Deluded Denny's Now Calling Itself "America's Diner"
In case you can't watch the ad, it features various customers sharing the diner-esque nicknames given to them by the Denny's server. The tagline: "America's Diner is always open."
The New York Times reported yesterday that Denny's will spend between $50 million and $60 million on this campaign.
"People think of the brand as a diner, with great comfort food at a great price, and they feel that incredible warmth and incredible connection to the servers," [Denny's chief marketing officer Frances] Allen said. "There's a soul to a diner that is very authentic, very warm, very accepting."To all of which Gut Check says, simply, "Bullcrap."
First of all, as Gut Check never tires of pointing out, Denny's isn't even "always open." When we stopped by the location on Hampton Avenue for our investigation of 24-hour restaurants, we were shocked -- shocked! -- to find the place closed. Several months later, a man enraged by this very same situation (allegedly) tried to break into that Denny's!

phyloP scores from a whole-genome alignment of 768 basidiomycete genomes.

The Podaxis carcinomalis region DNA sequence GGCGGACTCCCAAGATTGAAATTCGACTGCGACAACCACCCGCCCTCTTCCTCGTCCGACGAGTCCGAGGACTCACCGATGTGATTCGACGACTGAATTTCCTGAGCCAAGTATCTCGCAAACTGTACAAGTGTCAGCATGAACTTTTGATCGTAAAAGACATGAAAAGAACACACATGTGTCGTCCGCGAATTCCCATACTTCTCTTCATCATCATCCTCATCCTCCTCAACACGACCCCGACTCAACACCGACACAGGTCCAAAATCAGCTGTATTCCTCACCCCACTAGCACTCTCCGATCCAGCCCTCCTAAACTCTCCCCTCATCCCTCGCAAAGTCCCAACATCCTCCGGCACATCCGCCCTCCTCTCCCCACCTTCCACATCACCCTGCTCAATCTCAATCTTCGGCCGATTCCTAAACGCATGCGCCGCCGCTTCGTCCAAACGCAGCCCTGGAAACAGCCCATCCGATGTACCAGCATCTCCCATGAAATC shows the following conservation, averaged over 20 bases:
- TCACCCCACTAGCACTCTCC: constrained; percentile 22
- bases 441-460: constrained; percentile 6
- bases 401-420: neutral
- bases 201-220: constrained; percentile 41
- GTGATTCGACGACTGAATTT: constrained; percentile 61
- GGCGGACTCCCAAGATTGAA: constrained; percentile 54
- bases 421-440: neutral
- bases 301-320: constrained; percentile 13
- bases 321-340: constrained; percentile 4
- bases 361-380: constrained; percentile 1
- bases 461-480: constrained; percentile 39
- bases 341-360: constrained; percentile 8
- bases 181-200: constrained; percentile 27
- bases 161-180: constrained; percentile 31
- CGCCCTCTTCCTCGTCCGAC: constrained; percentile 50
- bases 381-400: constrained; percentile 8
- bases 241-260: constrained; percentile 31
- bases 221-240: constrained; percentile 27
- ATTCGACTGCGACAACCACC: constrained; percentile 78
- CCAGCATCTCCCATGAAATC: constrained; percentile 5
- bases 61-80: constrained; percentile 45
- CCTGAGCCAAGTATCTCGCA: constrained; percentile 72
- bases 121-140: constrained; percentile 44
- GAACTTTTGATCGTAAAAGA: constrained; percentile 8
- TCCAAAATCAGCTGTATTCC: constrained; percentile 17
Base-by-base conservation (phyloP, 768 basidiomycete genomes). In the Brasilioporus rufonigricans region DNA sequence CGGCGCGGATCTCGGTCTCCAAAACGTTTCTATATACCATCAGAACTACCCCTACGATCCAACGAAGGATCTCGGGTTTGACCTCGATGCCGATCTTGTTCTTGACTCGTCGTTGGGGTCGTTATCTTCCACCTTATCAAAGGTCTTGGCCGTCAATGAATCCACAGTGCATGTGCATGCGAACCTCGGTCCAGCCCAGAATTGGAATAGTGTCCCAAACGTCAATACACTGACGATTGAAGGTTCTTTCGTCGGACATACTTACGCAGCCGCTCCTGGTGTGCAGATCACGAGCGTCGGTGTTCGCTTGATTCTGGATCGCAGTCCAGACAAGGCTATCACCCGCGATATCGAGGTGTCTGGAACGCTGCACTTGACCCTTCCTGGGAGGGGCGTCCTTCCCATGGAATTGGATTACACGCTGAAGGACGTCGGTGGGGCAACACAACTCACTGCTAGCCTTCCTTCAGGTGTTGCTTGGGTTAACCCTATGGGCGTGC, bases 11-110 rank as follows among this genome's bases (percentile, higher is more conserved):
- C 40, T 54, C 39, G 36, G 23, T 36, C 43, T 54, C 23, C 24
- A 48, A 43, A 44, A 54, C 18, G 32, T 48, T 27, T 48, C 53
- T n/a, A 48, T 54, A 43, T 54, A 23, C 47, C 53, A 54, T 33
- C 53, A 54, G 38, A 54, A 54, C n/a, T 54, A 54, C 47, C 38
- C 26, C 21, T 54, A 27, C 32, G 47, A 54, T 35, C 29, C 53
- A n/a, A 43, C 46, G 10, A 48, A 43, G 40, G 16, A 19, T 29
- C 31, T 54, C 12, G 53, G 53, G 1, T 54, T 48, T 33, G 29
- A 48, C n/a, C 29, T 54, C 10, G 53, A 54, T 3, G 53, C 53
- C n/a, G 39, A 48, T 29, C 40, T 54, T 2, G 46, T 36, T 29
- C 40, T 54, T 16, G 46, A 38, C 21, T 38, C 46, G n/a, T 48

Second, there is nothing "authentic" about Denny's except that each of its 1,600 locations is more or less identical to the rest.
Finally, next time that you're in Denny's at say 2 a.m. -- assuming it's open, of course -- observe how the clientele is behaving and then look deep into your server's eyes. Now, imagine what nicknames that server would like to bestow -- or, out of earshot, has bestowed -- on his or her customers. "Sugar britches" and "hon" are likely near the bottom of the list.
What's hilarious is that this isn't the first time Denny's has tried this gambit. From the Times article:
In the late 1990s, it adopted the slogan "America's original breakfast diner," and encouraged franchisees to remodel restaurants with stainless steel exteriors, chrome interiors, neon lighting and checkerboard tile floors.Because nothing says authentic diner like a bowling shirt.
When many balked at the cost of such renovations, the company suggested a less expensive option with flourishes like jukeboxes and outfitting servers in bowling shirts.